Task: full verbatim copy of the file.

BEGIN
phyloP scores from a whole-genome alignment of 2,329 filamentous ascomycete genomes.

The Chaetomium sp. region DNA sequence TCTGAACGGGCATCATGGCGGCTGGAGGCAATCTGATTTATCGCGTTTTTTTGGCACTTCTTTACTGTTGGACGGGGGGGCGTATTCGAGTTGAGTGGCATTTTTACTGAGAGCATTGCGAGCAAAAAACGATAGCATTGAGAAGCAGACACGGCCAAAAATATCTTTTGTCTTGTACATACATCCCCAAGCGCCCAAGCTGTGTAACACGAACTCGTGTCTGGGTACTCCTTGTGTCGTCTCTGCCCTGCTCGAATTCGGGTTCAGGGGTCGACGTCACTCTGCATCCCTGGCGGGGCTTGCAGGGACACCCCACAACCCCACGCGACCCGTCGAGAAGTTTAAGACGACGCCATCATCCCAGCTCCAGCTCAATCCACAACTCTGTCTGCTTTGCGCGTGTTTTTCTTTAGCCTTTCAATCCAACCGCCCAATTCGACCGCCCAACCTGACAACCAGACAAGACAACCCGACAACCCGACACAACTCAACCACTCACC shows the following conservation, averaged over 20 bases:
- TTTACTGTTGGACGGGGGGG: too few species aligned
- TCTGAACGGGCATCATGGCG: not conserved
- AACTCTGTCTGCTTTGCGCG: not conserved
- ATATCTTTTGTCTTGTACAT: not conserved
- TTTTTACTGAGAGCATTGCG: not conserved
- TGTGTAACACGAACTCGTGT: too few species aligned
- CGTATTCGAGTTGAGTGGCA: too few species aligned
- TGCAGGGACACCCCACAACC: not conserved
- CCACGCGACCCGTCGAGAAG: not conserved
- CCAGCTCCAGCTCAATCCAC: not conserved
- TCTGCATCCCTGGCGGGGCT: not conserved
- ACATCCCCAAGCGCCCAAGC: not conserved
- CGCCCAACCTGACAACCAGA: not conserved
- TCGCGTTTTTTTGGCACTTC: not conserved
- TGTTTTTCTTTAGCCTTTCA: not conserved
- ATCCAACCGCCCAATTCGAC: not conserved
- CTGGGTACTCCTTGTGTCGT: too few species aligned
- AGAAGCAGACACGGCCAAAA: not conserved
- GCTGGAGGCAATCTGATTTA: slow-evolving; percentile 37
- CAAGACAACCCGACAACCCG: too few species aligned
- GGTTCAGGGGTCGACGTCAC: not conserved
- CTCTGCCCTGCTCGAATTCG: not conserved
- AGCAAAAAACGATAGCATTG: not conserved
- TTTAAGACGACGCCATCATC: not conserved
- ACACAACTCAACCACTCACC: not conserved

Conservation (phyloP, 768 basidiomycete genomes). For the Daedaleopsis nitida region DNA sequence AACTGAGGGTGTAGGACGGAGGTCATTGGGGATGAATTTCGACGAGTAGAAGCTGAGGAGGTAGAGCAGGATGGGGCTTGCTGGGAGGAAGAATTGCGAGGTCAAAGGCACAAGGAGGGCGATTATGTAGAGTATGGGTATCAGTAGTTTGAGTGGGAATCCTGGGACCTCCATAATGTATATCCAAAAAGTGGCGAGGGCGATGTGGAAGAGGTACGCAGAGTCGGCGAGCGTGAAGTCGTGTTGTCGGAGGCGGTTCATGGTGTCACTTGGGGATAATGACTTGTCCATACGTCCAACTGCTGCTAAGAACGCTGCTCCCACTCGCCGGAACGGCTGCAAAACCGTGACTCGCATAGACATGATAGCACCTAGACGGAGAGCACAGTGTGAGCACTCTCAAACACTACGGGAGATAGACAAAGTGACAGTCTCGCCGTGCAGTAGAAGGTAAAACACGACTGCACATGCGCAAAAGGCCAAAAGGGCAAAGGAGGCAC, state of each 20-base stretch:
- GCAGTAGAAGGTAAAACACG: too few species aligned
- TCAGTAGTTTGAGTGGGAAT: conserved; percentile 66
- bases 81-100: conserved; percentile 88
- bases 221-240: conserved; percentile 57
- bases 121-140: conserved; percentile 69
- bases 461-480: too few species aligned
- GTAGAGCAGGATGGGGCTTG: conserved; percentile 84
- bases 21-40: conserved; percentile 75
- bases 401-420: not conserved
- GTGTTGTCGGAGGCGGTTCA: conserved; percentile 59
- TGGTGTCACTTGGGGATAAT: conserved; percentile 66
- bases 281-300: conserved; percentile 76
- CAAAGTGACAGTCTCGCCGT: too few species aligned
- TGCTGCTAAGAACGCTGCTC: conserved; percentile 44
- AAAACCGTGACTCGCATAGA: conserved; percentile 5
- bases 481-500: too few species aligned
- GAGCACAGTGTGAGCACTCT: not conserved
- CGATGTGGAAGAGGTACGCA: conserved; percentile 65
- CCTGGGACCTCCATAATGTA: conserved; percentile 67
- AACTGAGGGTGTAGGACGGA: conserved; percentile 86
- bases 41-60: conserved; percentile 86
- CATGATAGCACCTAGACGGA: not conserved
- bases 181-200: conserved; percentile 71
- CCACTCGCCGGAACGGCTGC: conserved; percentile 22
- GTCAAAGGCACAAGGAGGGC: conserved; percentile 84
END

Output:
phyloP scores from a whole-genome alignment of 2,329 filamentous ascomycete genomes.

The Chaetomium sp. region DNA sequence TCTGAACGGGCATCATGGCGGCTGGAGGCAATCTGATTTATCGCGTTTTTTTGGCACTTCTTTACTGTTGGACGGGGGGGCGTATTCGAGTTGAGTGGCATTTTTACTGAGAGCATTGCGAGCAAAAAACGATAGCATTGAGAAGCAGACACGGCCAAAAATATCTTTTGTCTTGTACATACATCCCCAAGCGCCCAAGCTGTGTAACACGAACTCGTGTCTGGGTACTCCTTGTGTCGTCTCTGCCCTGCTCGAATTCGGGTTCAGGGGTCGACGTCACTCTGCATCCCTGGCGGGGCTTGCAGGGACACCCCACAACCCCACGCGACCCGTCGAGAAGTTTAAGACGACGCCATCATCCCAGCTCCAGCTCAATCCACAACTCTGTCTGCTTTGCGCGTGTTTTTCTTTAGCCTTTCAATCCAACCGCCCAATTCGACCGCCCAACCTGACAACCAGACAAGACAACCCGACAACCCGACACAACTCAACCACTCACC shows the following conservation, averaged over 20 bases:
- TTTACTGTTGGACGGGGGGG: too few species aligned
- TCTGAACGGGCATCATGGCG: not conserved
- AACTCTGTCTGCTTTGCGCG: not conserved
- ATATCTTTTGTCTTGTACAT: not conserved
- TTTTTACTGAGAGCATTGCG: not conserved
- TGTGTAACACGAACTCGTGT: too few species aligned
- CGTATTCGAGTTGAGTGGCA: too few species aligned
- TGCAGGGACACCCCACAACC: not conserved
- CCACGCGACCCGTCGAGAAG: not conserved
- CCAGCTCCAGCTCAATCCAC: not conserved
- TCTGCATCCCTGGCGGGGCT: not conserved
- ACATCCCCAAGCGCCCAAGC: not conserved
- CGCCCAACCTGACAACCAGA: not conserved
- TCGCGTTTTTTTGGCACTTC: not conserved
- TGTTTTTCTTTAGCCTTTCA: not conserved
- ATCCAACCGCCCAATTCGAC: not conserved
- CTGGGTACTCCTTGTGTCGT: too few species aligned
- AGAAGCAGACACGGCCAAAA: not conserved
- GCTGGAGGCAATCTGATTTA: slow-evolving; percentile 37
- CAAGACAACCCGACAACCCG: too few species aligned
- GGTTCAGGGGTCGACGTCAC: not conserved
- CTCTGCCCTGCTCGAATTCG: not conserved
- AGCAAAAAACGATAGCATTG: not conserved
- TTTAAGACGACGCCATCATC: not conserved
- ACACAACTCAACCACTCACC: not conserved

Conservation (phyloP, 768 basidiomycete genomes). For the Daedaleopsis nitida region DNA sequence AACTGAGGGTGTAGGACGGAGGTCATTGGGGATGAATTTCGACGAGTAGAAGCTGAGGAGGTAGAGCAGGATGGGGCTTGCTGGGAGGAAGAATTGCGAGGTCAAAGGCACAAGGAGGGCGATTATGTAGAGTATGGGTATCAGTAGTTTGAGTGGGAATCCTGGGACCTCCATAATGTATATCCAAAAAGTGGCGAGGGCGATGTGGAAGAGGTACGCAGAGTCGGCGAGCGTGAAGTCGTGTTGTCGGAGGCGGTTCATGGTGTCACTTGGGGATAATGACTTGTCCATACGTCCAACTGCTGCTAAGAACGCTGCTCCCACTCGCCGGAACGGCTGCAAAACCGTGACTCGCATAGACATGATAGCACCTAGACGGAGAGCACAGTGTGAGCACTCTCAAACACTACGGGAGATAGACAAAGTGACAGTCTCGCCGTGCAGTAGAAGGTAAAACACGACTGCACATGCGCAAAAGGCCAAAAGGGCAAAGGAGGCAC, state of each 20-base stretch:
- GCAGTAGAAGGTAAAACACG: too few species aligned
- TCAGTAGTTTGAGTGGGAAT: conserved; percentile 66
- bases 81-100: conserved; percentile 88
- bases 221-240: conserved; percentile 57
- bases 121-140: conserved; percentile 69
- bases 461-480: too few species aligned
- GTAGAGCAGGATGGGGCTTG: conserved; percentile 84
- bases 21-40: conserved; percentile 75
- bases 401-420: not conserved
- GTGTTGTCGGAGGCGGTTCA: conserved; percentile 59
- TGGTGTCACTTGGGGATAAT: conserved; percentile 66
- bases 281-300: conserved; percentile 76
- CAAAGTGACAGTCTCGCCGT: too few species aligned
- TGCTGCTAAGAACGCTGCTC: conserved; percentile 44
- AAAACCGTGACTCGCATAGA: conserved; percentile 5
- bases 481-500: too few species aligned
- GAGCACAGTGTGAGCACTCT: not conserved
- CGATGTGGAAGAGGTACGCA: conserved; percentile 65
- CCTGGGACCTCCATAATGTA: conserved; percentile 67
- AACTGAGGGTGTAGGACGGA: conserved; percentile 86
- bases 41-60: conserved; percentile 86
- CATGATAGCACCTAGACGGA: not conserved
- bases 181-200: conserved; percentile 71
- CCACTCGCCGGAACGGCTGC: conserved; percentile 22
- GTCAAAGGCACAAGGAGGGC: conserved; percentile 84